“We’re teaching our kids not how to remember, but how to kill”
“The media in our modern information society have done much to perpetuate the myth of easy killing and have thereby become part of society’s unspoken conspiracy of deception that glorifies killing and war. There are exceptions … but for the most part we are given James Bond, Luke Skywalker, Rambo, and Indiana Jones blithely and remorselessly killing men by the hundreds.”
Introduction: Sex and Killing
Why should we study killing? One might just as readily ask, Why study sex? The two questions have much in common. Every society has a blind spot, an area into which it has great difficulty looking. Today that blind spot is killing. A century ago it was sex.
Sex is a natural and essential part of life. A society that has no sex has no society in one generation. Today our society has begun the slow, painful process of escaping from the pathological dichotomy of simultaneous sexual repression and obsession. But we may have begun our escape from one denial only to fall into a new and possibly even more dangerous one. A new repression, revolving around killing and death, precisely parallels the pattern established by the previous sexual repression.
Part of the reason for our lack of knowledge in this area is that combat is, like sex, laden with a baggage of expectations and myths. In the same way that we did not understand what was occurring in the bedroom, we have not understood what was occurring on the battlefield. Our ignorance of the destructive act matched that of the procreative act.
Consciousness and Revolution
The previous post reprinted Blake’s Europe a prophecy, written shortly after the French Revolution and depicting the political and psychological womb out of which it emerged. His illustrations and text are dense, poetic, and richly ambiguous. Here I unpack some of the main themes of the poem, which revolve around Blake’s critique of materialism, and explore the psychological subtext of the poem. As Paley notes, the function of the prophetic form for Blake was “to expose the otherwise hidden motives and consequences of human decisions”. Blake’s concept of ‘prophecy’ is therefore a form of political psychoanalysis, a powerful new way of going under the skin of contemporary events and accessing the deep psychological and sexual dynamics that lie behind both religious and political structures. This superimposition of different fields of reference (simultaneously political, sexual, religious, psychological) is one of the things that makes Blake’s works so striking and distinct, as well as so dense and multivalent. It is also a feature of his thinking that he has in common with modern psychoanalytic approaches. As Adam Phillips notes:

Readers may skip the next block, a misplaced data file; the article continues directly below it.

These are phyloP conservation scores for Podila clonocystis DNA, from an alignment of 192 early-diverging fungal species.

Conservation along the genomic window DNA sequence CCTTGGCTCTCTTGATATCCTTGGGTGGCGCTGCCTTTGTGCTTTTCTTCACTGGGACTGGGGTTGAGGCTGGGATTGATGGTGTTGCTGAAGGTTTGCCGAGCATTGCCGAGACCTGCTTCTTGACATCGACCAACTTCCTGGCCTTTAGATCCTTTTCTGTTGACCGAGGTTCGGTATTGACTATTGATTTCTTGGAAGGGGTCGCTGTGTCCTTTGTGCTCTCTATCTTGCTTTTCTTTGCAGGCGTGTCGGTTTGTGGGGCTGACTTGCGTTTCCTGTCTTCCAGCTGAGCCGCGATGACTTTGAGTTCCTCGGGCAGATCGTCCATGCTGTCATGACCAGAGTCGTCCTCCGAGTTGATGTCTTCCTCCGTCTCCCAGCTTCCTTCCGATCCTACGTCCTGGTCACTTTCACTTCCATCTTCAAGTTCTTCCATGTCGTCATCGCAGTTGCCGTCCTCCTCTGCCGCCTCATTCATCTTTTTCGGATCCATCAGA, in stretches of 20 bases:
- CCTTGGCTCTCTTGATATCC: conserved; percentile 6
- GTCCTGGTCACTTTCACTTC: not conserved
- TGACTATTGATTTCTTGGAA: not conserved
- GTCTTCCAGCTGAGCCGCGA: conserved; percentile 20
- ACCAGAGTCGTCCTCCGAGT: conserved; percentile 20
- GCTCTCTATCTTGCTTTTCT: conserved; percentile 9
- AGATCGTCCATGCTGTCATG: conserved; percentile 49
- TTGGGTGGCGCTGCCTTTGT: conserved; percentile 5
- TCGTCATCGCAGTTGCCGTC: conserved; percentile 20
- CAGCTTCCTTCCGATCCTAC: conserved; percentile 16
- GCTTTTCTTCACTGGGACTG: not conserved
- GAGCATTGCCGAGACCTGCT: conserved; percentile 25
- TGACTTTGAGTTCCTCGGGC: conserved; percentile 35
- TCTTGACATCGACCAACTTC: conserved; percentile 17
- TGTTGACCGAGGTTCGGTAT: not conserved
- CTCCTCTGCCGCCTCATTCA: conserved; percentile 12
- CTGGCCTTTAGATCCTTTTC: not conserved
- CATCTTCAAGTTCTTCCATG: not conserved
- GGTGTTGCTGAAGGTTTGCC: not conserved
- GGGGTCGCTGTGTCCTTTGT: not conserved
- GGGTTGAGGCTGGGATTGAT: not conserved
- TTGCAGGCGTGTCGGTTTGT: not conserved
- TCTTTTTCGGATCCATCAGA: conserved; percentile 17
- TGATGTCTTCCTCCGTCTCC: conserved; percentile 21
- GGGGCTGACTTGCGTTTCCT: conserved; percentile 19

You can only understand anything that matters — dreams, neurotic symptoms, literature — by overinterpreting it; by seeing it from different aspects as the product of multiple impulses. Authority wants to replace the world with itself. Overinterpretation means not being stopped in your tracks by what you are most persuaded by; it means assuming that to believe one interpretation is to radically misunderstand the object one is interpreting, and indeed interpretation itself.
Blake located the source of contemporary struggle in a specific complex of psycho-social structures and dynamics, which we still see being played out and repeated in contemporary European politics. Until we learn to understand and recognise these processes, Blake believed, we will be doomed to repeat the same underlying cycle again and again: a world where revolution becomes simply endless re-cycling.